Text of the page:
THIS wintry weather is no stranger here at Easter time.
I am reminded of Easter 1975, when I was privileged to ‘star’ as the sheriff in an amateur production of The Old Lady Who Lived In A Shoe at the South Pier theatre, during a spell of heavy snow fall and high winds.
There was at least two inches of snow laying on the pier.
Well into the Saturday matinee, and waiting for one of my many entry cues standing in the wings, I felt a tap on my shoulder and turned to see a police officer, who calmly informed me of a bomb warning.
The auditorium was emptied, with the audience and most of the cast having to walk out and clear the pier.
This included several coach loads of children from a home.
After clearance from the police and pier manager the performance was allowed to proceed. Alas the coached children were not allowed to struggle back down the pier and I had to, once again, engage my ‘nastiness’ to encourage the remaining audience to ‘hate’ and ‘boo’ the sheriff.
WE have had a post office for over 30 years and weathered many changes, but the changes being made by Royal Mail to their pricing criteria on April 2 is probably above all else the biggest threat to us there has been. Due to alterations to parcel sizing and prices, the cost for many of our regular internet sellers is going to double, making it prohibitive for them to sell this way.
It seems business customers are being encouraged to have mailings collected direct by Royal Mail, therefore moving that business away from post offices.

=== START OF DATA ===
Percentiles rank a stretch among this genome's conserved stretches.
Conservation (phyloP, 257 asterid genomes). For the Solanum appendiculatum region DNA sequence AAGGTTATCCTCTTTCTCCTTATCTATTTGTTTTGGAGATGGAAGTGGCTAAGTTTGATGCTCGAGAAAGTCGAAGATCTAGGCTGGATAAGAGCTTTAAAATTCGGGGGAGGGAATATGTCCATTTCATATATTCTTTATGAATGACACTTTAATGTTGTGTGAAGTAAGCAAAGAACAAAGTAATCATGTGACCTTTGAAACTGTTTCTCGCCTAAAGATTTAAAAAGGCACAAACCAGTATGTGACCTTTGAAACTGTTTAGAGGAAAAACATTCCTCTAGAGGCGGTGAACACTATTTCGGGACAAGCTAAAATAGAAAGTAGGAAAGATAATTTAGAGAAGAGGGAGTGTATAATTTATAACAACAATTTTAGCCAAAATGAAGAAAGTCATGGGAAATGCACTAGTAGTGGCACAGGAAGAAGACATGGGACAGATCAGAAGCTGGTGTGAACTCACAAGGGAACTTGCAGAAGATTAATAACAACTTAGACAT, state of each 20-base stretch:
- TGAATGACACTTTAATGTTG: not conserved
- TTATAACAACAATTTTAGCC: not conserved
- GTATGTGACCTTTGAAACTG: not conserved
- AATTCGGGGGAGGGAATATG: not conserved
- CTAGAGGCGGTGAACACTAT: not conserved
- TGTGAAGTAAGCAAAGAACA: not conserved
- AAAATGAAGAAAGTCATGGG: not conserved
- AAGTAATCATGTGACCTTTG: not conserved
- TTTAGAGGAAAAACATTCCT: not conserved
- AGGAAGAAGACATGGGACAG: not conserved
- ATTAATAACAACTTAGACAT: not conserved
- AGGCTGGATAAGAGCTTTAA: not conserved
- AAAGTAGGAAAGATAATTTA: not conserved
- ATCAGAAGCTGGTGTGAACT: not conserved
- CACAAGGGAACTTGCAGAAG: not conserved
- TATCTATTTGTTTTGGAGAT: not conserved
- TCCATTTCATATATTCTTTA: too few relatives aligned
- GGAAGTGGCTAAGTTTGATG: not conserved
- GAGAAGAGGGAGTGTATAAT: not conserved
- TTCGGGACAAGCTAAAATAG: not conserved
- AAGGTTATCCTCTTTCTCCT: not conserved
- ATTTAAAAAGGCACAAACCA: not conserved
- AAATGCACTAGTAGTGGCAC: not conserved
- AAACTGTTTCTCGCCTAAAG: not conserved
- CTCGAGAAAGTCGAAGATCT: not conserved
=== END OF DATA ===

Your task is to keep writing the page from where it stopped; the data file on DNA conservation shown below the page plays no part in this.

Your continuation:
Suffice to say it will decimate our postage business, threaten jobs and ultimately close many post offices.
A huge amount of internet selling business will migrate to other couriers – but our contract prohibits us from becoming agents for these companies.
In recent years we have lost TV licensing work, water bills and more recently the cashing of Green Giro cheques.
The Government make noises about keeping the post office network going and yet in the actions they allow they are giving out a very different message.
Post offices are hubs of communities. This role could be formalised to fill the gap left by the closing of many Citizens Advice Bureaus, giving us the tools to act as a one stop shop for information and signposting to other organisations. In these times of cut backs we could fill a very valuable role, but not if we are struggling to survive.
NAME AND ADDRESS SUPPLIED
IN all the talk about the £100m cost of booze crime in Blackpool, opening hours and the price of alcohol, the perpetrators of the crimes are totally ignored (Gazette March 22)When are we going to see a queue of them before the courts on the morning after their offences receiving the four figure fines provided for in the law? Until we do it is the emergency services and the taxpayers who will pick up the cost while the cause of the problem walks away scot free.